When it comes to land-based scattering on public property, Kentucky state law is relatively strict, limiting the ability to do so except under the supervision of funeral services providers. That being said, there are no mechanisms in place to enforce these laws on private citizens; as a result, while choosing to spread ashes in public state land is technically prohibited, it often still happens. On a federal level, it's up to the U.S. government, not the state of Kentucky. Many national parks will allow scattering remains if you seek permission beforehand.

Scattering Over Water

Kentucky is largely landlocked. However, it does border some substantial waterways, including the Ohio and Mississippi Rivers. The Cumberland River also snakes through much of southern Kentucky as well. There are, of course, countless inland lakes within the state, such as Laurel River Lake and Kentucky Lake and Lake Bartley, which are right next to one another. These are all popular vacation and camping locations, and a native Kentuckian that enjoyed these activities might indeed feel that a final resting place on one of these waters might be appropriate.

None of these waterways are regulated directly by the state, however; instead, they are under the control of federal authorities and laws like the Environmental Protection Agency and the Federal Clean Water Act. For all the lakes, streams, or rivers in Kentucky, you should check with either the EPA directly or any state agency that may manage that body of water to see if you need a permit before scattering.

Other Ways to Scatter Cremated Remains in Kentucky

Most of the time, scattering the cremated remains of loved ones involves being either over land or water. However, you can also scatter ashes over the air, though this does, of course, pose a few unique problems. That said, there are no Kentucky state laws that prohibit the scattering of ashes from altitude, which can be done from an aircraft or a weather balloon.

What is clear, however, is that you must be careful when dropping cremated remains, because federal aviation guidelines require you to not drop anything that could harm people or property. Cremated remains themselves are not considered a hazardous material by the U.S. government, so as long as you don't drop the container as well then you are safe to scatter by air in Kentucky.

Other Kentucky Cremation Laws

As demonstrated above, Kentucky cremation laws do not place many limitations on how you choose to scatter the remains of loved ones. Instead, federal laws are the ones that are applicable, but these laws are nationwide and not specifically related to Kentucky. The only local laws that may need to be observed are those for specific cities and counties if any, for seeking consent from private property owners, and for avoiding state-owned land.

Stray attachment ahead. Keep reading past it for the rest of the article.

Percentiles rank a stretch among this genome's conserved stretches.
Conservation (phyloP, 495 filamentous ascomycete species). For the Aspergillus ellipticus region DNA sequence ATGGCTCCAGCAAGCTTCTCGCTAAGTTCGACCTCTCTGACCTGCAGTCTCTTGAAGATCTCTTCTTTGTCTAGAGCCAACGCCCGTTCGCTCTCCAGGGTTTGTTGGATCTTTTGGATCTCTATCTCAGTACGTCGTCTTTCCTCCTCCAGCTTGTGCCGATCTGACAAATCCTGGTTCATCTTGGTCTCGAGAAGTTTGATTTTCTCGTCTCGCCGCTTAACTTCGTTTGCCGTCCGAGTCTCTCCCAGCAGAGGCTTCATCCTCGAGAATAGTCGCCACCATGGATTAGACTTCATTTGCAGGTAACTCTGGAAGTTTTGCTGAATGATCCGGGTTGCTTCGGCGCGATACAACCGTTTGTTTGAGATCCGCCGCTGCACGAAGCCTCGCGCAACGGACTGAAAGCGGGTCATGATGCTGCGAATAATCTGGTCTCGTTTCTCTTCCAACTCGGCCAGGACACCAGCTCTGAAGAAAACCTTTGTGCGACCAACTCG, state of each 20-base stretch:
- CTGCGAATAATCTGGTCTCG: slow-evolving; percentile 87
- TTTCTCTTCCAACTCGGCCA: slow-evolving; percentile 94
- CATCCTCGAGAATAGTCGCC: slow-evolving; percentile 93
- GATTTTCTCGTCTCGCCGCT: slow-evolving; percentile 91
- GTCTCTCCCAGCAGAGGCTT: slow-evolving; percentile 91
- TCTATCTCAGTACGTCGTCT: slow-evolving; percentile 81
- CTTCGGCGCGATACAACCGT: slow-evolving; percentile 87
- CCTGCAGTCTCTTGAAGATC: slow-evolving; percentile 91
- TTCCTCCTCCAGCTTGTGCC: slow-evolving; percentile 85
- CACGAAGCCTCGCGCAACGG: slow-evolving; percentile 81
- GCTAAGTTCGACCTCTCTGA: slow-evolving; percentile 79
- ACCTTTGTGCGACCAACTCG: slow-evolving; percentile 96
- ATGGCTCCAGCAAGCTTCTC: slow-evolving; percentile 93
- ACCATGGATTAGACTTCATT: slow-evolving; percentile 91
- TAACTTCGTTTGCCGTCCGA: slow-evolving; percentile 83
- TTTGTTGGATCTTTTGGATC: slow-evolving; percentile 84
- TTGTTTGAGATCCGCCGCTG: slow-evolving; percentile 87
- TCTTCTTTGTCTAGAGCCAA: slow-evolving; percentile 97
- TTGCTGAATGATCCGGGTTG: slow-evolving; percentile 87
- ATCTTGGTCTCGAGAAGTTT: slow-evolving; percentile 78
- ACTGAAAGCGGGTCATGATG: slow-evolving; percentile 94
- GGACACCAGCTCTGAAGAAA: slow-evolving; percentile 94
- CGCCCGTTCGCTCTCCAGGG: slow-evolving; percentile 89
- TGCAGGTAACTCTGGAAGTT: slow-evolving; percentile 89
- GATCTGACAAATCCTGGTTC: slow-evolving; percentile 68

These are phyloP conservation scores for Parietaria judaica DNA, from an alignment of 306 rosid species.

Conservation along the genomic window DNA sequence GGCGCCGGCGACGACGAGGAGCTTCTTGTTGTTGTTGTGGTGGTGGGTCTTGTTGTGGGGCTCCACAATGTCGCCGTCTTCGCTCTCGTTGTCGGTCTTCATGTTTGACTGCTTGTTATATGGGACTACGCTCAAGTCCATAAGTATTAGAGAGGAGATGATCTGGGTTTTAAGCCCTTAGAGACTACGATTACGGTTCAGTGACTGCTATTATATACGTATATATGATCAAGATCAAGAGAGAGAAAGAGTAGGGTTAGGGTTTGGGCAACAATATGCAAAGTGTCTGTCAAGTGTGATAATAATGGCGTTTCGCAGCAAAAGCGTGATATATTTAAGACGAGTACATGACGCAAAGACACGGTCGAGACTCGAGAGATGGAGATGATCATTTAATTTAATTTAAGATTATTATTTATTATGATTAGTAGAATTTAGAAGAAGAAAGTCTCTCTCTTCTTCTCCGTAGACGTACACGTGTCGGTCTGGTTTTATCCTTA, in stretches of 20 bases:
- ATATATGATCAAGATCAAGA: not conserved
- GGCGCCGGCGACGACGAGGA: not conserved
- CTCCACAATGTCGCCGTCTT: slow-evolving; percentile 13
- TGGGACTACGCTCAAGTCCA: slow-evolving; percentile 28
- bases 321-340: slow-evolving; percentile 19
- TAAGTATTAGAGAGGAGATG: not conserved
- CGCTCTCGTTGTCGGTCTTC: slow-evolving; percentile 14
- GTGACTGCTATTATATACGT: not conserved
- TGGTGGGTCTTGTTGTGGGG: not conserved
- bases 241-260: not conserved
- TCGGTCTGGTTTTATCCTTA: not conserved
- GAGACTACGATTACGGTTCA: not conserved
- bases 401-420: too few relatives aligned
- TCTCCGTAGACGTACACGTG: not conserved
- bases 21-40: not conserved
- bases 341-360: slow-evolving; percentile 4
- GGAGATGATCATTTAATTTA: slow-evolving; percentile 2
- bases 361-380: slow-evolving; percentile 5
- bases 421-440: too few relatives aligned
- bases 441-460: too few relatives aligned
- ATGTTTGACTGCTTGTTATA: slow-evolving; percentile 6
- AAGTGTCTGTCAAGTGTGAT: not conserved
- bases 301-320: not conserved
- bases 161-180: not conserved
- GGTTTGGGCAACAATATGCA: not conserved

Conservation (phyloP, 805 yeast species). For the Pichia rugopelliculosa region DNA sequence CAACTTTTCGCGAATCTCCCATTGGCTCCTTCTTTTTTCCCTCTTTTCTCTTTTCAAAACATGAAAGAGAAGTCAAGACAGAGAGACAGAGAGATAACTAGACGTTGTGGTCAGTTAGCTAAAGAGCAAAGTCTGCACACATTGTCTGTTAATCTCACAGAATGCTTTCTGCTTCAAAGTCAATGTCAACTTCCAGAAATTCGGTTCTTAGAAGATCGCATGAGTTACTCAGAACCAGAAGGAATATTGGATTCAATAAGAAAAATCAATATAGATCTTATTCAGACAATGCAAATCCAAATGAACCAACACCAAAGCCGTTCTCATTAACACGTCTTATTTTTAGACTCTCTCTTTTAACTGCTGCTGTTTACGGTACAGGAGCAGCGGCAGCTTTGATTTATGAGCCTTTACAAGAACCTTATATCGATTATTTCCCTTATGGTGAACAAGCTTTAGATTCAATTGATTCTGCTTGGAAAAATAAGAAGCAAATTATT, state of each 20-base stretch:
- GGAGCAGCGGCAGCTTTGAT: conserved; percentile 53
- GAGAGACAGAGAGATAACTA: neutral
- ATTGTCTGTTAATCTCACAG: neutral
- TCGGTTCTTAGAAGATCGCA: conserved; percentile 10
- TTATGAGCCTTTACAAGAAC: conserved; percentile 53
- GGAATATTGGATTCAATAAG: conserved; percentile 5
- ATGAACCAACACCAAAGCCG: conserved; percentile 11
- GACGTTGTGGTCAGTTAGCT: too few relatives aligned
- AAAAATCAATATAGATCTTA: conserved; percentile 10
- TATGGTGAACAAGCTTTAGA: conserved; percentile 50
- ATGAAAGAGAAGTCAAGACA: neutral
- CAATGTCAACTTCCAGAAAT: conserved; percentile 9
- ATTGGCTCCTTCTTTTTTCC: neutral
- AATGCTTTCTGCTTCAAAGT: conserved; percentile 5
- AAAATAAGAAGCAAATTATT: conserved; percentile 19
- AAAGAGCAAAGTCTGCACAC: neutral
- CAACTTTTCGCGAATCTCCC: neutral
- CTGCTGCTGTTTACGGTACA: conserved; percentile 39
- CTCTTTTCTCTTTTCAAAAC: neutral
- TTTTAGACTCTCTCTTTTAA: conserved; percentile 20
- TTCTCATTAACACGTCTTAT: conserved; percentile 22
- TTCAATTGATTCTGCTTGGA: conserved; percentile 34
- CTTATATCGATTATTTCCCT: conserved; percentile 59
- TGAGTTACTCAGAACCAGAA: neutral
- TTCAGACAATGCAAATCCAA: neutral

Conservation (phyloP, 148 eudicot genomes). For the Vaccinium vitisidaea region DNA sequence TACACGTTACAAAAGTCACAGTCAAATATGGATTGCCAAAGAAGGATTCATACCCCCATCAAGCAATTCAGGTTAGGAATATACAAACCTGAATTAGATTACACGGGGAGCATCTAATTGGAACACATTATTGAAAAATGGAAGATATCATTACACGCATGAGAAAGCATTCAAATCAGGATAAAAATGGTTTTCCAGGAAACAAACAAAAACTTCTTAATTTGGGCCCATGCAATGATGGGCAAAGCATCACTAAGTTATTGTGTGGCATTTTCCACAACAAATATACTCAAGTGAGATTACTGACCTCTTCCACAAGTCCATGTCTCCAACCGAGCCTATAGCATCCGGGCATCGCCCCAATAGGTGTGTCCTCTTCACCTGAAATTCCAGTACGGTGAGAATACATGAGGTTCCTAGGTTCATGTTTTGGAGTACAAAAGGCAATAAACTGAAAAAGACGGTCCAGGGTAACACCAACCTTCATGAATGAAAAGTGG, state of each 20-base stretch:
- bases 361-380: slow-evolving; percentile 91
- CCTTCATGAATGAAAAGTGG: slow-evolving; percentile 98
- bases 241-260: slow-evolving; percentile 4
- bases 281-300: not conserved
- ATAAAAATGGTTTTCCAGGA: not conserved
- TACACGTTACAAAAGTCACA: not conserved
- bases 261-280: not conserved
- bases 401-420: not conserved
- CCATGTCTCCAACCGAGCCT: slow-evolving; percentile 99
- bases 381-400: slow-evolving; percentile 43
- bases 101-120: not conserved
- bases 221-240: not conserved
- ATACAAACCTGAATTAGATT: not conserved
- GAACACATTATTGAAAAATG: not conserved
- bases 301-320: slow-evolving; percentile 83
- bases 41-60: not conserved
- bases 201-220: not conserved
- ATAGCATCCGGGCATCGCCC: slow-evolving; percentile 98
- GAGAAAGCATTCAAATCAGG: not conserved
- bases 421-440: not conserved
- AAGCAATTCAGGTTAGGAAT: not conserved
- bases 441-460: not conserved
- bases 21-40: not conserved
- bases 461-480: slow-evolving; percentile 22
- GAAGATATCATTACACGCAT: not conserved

As cremation has become more commonplace in Kentucky and around the country, there are many different cemeteries in the state that provide specific support for cremated remains. These cemeteries often have scattering gardens, which are expressly dedicated to the scattering of ashes above ground. Others still will help you organize the burial of cremated remains or the internment in a crypt, niche, or columbarium.

StoneMor, one of the best-known and most well-respected cemetery and funeral home providers in the Mid-Atlantic, operates hundreds of cemeteries in the United States. There are two StoneMor cemeteries in Kentucky - Forest Lawn Memorial park in Erlanger and Highland Memory Gardens in Mount Washington. For more information, you can speak with a memorial planning expert from one of these cemeteries today.

References:

Keene, V. A. (2019b, May 16). Burial & Cremation Laws in Kentucky. Www.Nolo.Com. https://www.nolo.com/legal-encyclopedia/burial-cremation-laws-kentucky.html

Service like this has become rare. This young lady (Christina Ingram) walked me through everything. Stayed in touch with me afterwards. Even gave me her personal cell number in case I had questions after hours.
Cathy - February '22 Forest Lawn Memorial Park
My advisor was very friendly, helpful, and understanding during the planning process. Their knowledge and experience was a great asset, making the arrangements less difficult and affordable. My family appreciates the time and effort laid out to ensure that the final plans were respectful and honorable.
Scott - October '21 Forest Lawn Memorial Park
My Mom just passed away & had to meet with HMG to go over the arrangements and having never done this before and still trying to handle the passing of my mom, Tammy is the one that I had talked to on the phone and the one that I met at the memorial gardens office. She was very helpful in all aspects of my questions, and even in helping with the stone and wording. At this time in ones life of someone passing I feel she really does care about helping you thru with this loss and that is a gift and she is a credit to the company and I thank her.